There’s a ton of shit going on in the education world today. I’ll get to it, but first I need to vent about some personal stuff. As Ian nears the end of his high school experience, we’re hitting some bumps.
Suburbia is a machine for getting kids into four year colleges and replicating middle class life. More and more, I’m convinced that this is the only purpose of these communities. The original purpose of suburbs was to provide people with space and a backyard within a short commute of jobs in urban areas. But no one really wants to live in the suburbs anymore.
Before the pandemic, when workers still rode trains and busses into the city, it was clear that the only reason that families lived in our town was because the high school had a good track record getting kids into colleges. The day after graduation, the “for sale” signs appear on the front lawn, because people really want to live elsewhere. Gowns and sash, boxes and moving trucks — it all happens together here. Many moved back into the city, because things are a lot more fun there.
Post pandemic, people are moving here from the city in droves, because our schools are at least semi-open and because there aren’t homeless people permanently encamped on our front steps. Our schools are now open five mornings a week — hardly an awesome development, but much better than the cities. After the kids graduate in June, people might still move out of here, but instead of moving back to the city, they’ll probably go to lower tax states with larger homes.
Because the entire purpose of our town is to send kids to four year colleges, it’s very difficult to have a kid who isn’t going to a four-year college. It’s always been difficult to be a special ed parent; I have more in common with a parent of an autistic kid in the Bronx than my neighbor. But the past couple of months have been horrid.
Ian’s school is gearing up for “Decision Day” and “Award day.” For Decision Day, we were supposed to make a video of him wearing his college t-shirt. Awards only go to kids going to a four year college. No one will ever recognize my kid. So, let me do it here.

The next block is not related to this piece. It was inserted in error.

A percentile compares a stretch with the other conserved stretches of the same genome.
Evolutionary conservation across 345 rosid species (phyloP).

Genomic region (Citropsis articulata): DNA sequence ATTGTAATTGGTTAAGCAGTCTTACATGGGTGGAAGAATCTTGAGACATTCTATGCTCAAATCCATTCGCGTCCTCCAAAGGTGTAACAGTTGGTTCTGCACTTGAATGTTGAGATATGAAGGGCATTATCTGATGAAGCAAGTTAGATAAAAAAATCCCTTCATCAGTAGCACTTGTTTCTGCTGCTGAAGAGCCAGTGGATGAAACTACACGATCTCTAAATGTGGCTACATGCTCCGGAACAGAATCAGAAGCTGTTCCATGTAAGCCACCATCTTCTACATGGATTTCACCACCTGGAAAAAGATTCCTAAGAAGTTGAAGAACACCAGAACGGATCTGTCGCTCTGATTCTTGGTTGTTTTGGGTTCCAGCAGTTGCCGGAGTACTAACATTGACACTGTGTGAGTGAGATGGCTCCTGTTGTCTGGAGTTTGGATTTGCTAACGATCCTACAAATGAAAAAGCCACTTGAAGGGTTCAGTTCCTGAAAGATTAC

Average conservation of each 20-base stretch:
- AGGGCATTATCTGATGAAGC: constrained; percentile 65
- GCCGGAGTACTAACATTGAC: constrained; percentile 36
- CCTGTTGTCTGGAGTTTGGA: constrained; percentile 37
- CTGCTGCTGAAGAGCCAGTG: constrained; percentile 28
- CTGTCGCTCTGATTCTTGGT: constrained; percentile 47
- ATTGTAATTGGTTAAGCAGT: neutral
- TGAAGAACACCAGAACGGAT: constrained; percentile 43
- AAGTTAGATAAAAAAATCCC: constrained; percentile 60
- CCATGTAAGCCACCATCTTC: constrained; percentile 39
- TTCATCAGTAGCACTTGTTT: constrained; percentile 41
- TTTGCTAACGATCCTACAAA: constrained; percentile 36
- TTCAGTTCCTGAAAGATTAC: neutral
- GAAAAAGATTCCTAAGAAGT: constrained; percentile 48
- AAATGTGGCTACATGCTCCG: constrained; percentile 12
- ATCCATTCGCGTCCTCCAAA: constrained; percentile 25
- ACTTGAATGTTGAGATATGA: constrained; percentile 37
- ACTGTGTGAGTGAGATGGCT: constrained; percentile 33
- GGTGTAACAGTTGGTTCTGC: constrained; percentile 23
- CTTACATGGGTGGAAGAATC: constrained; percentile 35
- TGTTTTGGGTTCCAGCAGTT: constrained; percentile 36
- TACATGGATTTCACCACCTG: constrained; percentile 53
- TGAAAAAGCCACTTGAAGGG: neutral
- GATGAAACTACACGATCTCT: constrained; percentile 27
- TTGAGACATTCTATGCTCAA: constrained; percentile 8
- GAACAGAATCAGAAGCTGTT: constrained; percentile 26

Ian was given a raw deal in life. Despite the fact that his IQ is in the top fifth percentile (maybe higher), his brain works differently than other kids, and the schools have never known what to do with him. For years, he was underestimated and undereducated in the worst classrooms in the building. He was physically assaulted by kids with behavior problems. He was forgotten by bus drivers who took him back to the bus depots. He was nagged and micro-managed by well-meaning, but stupid aides. He was excluded from school activities, clubs, and specials. He was treated like a second class citizen.
Despite all that, Ian worked hard. He has been on the honor roll, sometimes the highest honor roll, every semester for five years. He worked his way out of the lowest level special education math class to a regular pre-Calc class (with A’s) through sheer determination. He spent hours on a marching band field, even though the uniforms were scratchy and the sun was bright and he hated every minute, until he developed epilepsy and had to quit. When his epilepsy medicine put him in the hospital for three days last spring, he insisted on going to school the next day, even though his mouth was still covered in boils and blisters. He showed up for every Zoom class, when his school imploded last spring, even when teachers weren’t always there and weren’t doing any work.
Next year, he’ll attend various programs that will help him with his social skills and get his feet wet with higher ed at the local community college. The situation isn’t perfect, because he’s too unusual for any program. I’m hoping that he can continue to learn new skills and move towards greater independence. A four-year college might happen in the future, but definitely not next year.
I am so incredibly proud of my kid. I think there should be a parade for him. Instead, he continues to be ignored. Our family does not fit into this suburban machine.